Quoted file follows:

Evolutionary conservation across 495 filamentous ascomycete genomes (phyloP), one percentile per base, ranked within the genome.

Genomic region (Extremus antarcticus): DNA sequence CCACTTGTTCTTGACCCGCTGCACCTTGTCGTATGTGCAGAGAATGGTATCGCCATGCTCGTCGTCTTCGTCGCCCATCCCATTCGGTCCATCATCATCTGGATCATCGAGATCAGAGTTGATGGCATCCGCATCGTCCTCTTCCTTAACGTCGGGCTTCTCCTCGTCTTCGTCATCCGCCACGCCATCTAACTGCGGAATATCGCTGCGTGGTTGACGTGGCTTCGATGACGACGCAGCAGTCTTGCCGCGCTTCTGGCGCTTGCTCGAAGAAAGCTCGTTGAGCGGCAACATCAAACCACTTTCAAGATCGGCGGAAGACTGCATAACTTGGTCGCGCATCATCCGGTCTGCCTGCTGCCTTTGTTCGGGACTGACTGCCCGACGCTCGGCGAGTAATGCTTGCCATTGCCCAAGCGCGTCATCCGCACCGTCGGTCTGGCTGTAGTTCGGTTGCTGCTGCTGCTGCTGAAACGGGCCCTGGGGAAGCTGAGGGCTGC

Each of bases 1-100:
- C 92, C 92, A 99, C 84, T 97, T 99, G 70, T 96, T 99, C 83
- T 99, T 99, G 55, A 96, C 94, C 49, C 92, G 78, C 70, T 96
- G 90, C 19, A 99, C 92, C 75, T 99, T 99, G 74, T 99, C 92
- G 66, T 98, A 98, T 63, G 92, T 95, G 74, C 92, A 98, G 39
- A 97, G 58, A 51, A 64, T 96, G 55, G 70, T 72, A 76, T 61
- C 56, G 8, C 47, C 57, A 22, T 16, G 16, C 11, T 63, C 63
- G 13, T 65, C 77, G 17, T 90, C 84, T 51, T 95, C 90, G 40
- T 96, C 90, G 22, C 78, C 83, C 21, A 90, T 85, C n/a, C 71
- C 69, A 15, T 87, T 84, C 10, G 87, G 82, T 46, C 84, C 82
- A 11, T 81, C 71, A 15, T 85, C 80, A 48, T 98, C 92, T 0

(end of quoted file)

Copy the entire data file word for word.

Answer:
Evolutionary conservation across 495 filamentous ascomycete genomes (phyloP), one percentile per base, ranked within the genome.

Genomic region (Extremus antarcticus): DNA sequence CCACTTGTTCTTGACCCGCTGCACCTTGTCGTATGTGCAGAGAATGGTATCGCCATGCTCGTCGTCTTCGTCGCCCATCCCATTCGGTCCATCATCATCTGGATCATCGAGATCAGAGTTGATGGCATCCGCATCGTCCTCTTCCTTAACGTCGGGCTTCTCCTCGTCTTCGTCATCCGCCACGCCATCTAACTGCGGAATATCGCTGCGTGGTTGACGTGGCTTCGATGACGACGCAGCAGTCTTGCCGCGCTTCTGGCGCTTGCTCGAAGAAAGCTCGTTGAGCGGCAACATCAAACCACTTTCAAGATCGGCGGAAGACTGCATAACTTGGTCGCGCATCATCCGGTCTGCCTGCTGCCTTTGTTCGGGACTGACTGCCCGACGCTCGGCGAGTAATGCTTGCCATTGCCCAAGCGCGTCATCCGCACCGTCGGTCTGGCTGTAGTTCGGTTGCTGCTGCTGCTGCTGAAACGGGCCCTGGGGAAGCTGAGGGCTGC

Each of bases 1-100:
- C 92, C 92, A 99, C 84, T 97, T 99, G 70, T 96, T 99, C 83
- T 99, T 99, G 55, A 96, C 94, C 49, C 92, G 78, C 70, T 96
- G 90, C 19, A 99, C 92, C 75, T 99, T 99, G 74, T 99, C 92
- G 66, T 98, A 98, T 63, G 92, T 95, G 74, C 92, A 98, G 39
- A 97, G 58, A 51, A 64, T 96, G 55, G 70, T 72, A 76, T 61
- C 56, G 8, C 47, C 57, A 22, T 16, G 16, C 11, T 63, C 63
- G 13, T 65, C 77, G 17, T 90, C 84, T 51, T 95, C 90, G 40
- T 96, C 90, G 22, C 78, C 83, C 21, A 90, T 85, C n/a, C 71
- C 69, A 15, T 87, T 84, C 10, G 87, G 82, T 46, C 84, C 82
- A 11, T 81, C 71, A 15, T 85, C 80, A 48, T 98, C 92, T 0